Annals of the MBC - vol. 5 - n' 1 - March 1992


Tryfonas G., Gavopoulos S., Limas C., Z¡outis l., Violaki A., Klokkaris A., Fragos E., Grigoriadis G.

Hippokration General Hospital, Pediatric Surgical Clinic, Thessaloniki, Greece

SUMMARY. During the period from 1981-1990, 281 patients were hospitalized in our clinic, 174 males and 107 females. The age ranged from 2 days to 14 years. In 72% of cases the bums were of second degree and in 28% they were of third degree. The patients were divided into two groups, according to age and burned area. The method of choice was the undressed one. Autografts were used in 76 cases. Homografts, after histocompatibility determination, were used in 4 cases because of the extensive burned area (60-75%). There were 3 deaths and the mean in-patient time was 28 days.

Thermal trauma is second only to car accidents as a cause of death during childhood (1) and it is a very common manifestation in child abuse (2). The majority of cases occur indoors and the main causes in children under the third year of age are hot liquids, especially water, and contact with electrical appliances; in older children flames are the main cause. Since children do not tolerate thermal injury as well as adults, we have to pay special attention to management in order to prevent mortality and to achieve a good functional and cosmetic result.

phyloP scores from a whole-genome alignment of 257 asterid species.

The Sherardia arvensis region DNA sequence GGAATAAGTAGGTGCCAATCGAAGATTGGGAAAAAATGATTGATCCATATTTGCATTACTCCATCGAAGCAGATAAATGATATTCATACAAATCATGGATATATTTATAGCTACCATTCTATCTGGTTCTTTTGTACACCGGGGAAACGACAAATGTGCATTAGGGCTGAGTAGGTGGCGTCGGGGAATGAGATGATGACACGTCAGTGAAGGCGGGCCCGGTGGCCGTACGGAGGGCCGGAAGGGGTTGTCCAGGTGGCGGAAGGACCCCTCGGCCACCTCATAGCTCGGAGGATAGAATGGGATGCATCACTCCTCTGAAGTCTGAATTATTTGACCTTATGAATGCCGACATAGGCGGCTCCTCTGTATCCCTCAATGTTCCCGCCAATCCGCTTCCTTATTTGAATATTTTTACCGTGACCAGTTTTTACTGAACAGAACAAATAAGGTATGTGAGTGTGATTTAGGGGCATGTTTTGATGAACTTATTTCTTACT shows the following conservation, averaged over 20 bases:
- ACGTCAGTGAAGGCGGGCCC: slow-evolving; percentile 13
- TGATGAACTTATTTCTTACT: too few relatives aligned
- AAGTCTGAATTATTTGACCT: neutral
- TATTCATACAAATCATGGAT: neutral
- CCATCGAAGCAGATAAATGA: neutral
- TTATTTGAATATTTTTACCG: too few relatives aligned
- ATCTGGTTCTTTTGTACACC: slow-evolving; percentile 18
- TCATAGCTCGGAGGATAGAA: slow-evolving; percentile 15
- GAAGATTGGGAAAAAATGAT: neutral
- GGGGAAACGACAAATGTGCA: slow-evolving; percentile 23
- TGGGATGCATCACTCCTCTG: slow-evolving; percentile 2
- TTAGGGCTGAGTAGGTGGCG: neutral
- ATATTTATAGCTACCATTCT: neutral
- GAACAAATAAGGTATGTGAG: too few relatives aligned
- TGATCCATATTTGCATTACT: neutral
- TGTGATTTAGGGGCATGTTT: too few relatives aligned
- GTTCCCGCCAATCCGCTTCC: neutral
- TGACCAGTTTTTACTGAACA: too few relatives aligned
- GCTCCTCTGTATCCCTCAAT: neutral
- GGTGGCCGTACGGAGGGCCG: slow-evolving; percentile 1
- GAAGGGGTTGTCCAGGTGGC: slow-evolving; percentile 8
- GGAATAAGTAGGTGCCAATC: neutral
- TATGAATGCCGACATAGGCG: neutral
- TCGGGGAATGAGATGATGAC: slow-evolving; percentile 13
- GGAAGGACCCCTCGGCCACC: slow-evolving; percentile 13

Material and method
During the last decade 1725 burned children were examined in the emergency department of our clinic and 281 of them were admitted. We used as guides the burned area, the depth (although difficult in assessment at an early stage), the place of burn and, of course, the age.
The classification of burns is shown in Table 1.
Patients with moderate or critical burns and those aged less than two years old were admitted. There were 174 boys and 107 girls and the age ranged from two days to 14 years.


Second degree Third degree


10% 2%


10-20% 2-5%

* Critical

20% 5%

Table I Classification of burns

Burns involving hands, face or feet were classified as critical (Munster A.M., 1980).
The majority of them were less than 6 years old (219), with a peak in the second year of life. The burned area was less than 20% in most of them. The depth was assessed as second-degree in 201 patients and third-degree in the rest.
The first aim of treatment was resuscitation with intravenous fluid administration. Brooke's formula was employed, but it was modified under specific circumstances. The undressed method was the method of choice except when joints and hands were involved, and all patients were nursed in a special ward under invariable conditions of temperature and humidity.
A daily programme was followed with cleansing and the spraying of povidone iodine in droplets. This way of treatment was continued until the burn healed spontaneously or was prepared for grafting by the third week.
In 201 patients who were conservatively treated the burned area ranged from 5% to 30% and the mean in-patient time was I I days. Grafting was needed in 77 patients, as a result of the initial depth or secondary to infections. The burned area mostly ranged between 5 and 35%, although in four cases the burned area covered 60 to 75% (Fig. 1). The mean hospitalization time was 42 days. Autografts were used in all but four patients. In these patients homografts were needed as a result of the extensive burned area and the mother was the donor, after histocompatibility determination.

Five children presented rejections of the grafts due to infections or inappropriate technique. Infections were also the main causes for partial rejections that did not necessitate any further treatment. Hypertrophic scars in 12 patients and dysfunction in 18 were the main problems we faced.